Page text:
The Evening Standard has recently won a case allowing it to view previously undisclosed documents in the ‘Azerbaijani Laundromat’ case but is not allowed to name the couple at the centre of the allegations.
The National Crime Agency (NCA) had submitted confidential papers to the court detailing the alleged activities of a husband and wife team who are accused of bringing at least £14 million of ‘dirty money’ from Azerbaijan into London to be ‘laundered’.
According to the NCA papers, the frozen bank accounts held by the couple contain funds derived from international corruption that was laundered “through a myriad of limited companies”, in countries that include Belize, the Marshall Islands and the Seychelles.
The papers also apparently contain allegations that the pair “received £13,897,280.00 from 21 corporate entities” which, it is argued, constitutes “grounds for suspicion” in the case in which “a number of the entities have been directly linked to the reporting of the Azerbaijan Laundromat”.
This criminal scheme was allegedly used to launder a staggering sum of £2.2 billion said to have been plundered from Azerbaijan and channelled through four UK registered companies and the Estonian branch of a Danish bank between 2012 and 2014.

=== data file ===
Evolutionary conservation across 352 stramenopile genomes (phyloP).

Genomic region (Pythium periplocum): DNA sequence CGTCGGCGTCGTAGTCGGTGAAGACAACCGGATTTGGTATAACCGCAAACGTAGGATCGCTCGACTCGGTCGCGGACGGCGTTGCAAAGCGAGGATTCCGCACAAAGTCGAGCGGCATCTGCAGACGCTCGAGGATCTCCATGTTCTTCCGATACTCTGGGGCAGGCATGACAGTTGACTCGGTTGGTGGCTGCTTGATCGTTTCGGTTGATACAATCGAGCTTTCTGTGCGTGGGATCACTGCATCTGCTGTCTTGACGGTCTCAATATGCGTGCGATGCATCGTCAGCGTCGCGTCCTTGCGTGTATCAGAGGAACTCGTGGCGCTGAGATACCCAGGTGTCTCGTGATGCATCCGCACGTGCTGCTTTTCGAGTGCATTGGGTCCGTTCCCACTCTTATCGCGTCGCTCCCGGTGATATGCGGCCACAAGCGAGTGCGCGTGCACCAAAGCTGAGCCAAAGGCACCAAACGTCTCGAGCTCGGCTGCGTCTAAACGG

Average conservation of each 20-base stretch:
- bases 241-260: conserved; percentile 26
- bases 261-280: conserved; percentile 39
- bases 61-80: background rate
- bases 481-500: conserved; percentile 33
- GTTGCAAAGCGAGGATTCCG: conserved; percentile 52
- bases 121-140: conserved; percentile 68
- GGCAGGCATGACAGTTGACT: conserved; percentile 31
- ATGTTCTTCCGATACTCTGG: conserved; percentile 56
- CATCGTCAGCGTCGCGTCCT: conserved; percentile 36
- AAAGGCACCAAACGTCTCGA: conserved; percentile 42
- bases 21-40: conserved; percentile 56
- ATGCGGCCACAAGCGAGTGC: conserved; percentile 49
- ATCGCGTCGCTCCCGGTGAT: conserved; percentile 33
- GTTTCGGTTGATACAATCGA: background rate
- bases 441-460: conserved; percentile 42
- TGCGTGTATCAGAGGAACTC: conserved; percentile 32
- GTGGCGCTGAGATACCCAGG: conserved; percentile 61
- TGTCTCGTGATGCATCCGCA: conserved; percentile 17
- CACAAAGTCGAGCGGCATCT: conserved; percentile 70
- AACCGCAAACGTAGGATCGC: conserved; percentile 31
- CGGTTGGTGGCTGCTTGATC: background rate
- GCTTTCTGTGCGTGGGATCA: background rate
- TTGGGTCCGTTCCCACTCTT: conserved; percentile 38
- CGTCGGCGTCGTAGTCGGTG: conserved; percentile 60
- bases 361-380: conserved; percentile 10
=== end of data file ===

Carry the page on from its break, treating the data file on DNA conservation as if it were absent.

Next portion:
Various estimates of the total amount of ‘dirty money’ coming into the UK puts the total at an even more extraordinary sum of between £100 billion and £325 billion per annum.
These funds will include ill-gotten gains from rigged procurement schemes, bribery, embezzlement and the unlawful acquisition of state assets, according to the National Economic Crime Centre.
Being charged with money laundering is very serious, given that it carries a prison sentence of up to 14 years.
Roger Isaacs, Forensic Partner at Milsted Langdon, said: “Figures of hundreds of billions of pounds a year for the black economy are so huge that they may even eclipse the total borrowing by the UK Government following the Covid-19 pandemic which the Government’s independent forecaster, the Office for Budget Responsibility (OBR), has predicted could reach £298 billion.
“In the wake of the 2008 financial crash, the United Nations’ drugs and crime tsar, Antonio Maria Costa, reported that he had seen evidence that the proceeds of organised crime were “the only liquid investment capital” available to some banks and that without these funds it would not have been possible to have kept the financial system afloat.
“During the current economic crisis, it is very unlikely that there will be any correspondingly positive effects. On the contrary, the number of online attacks have vastly increased during the pandemic, leaving an ever-increasing number of businesses and individuals to become the victims of financial fraud, which is often perpetrated by criminals operating in foreign jurisdictions who, ironically, tend to return the funds that they have stolen to the UK so that it can be laundered.”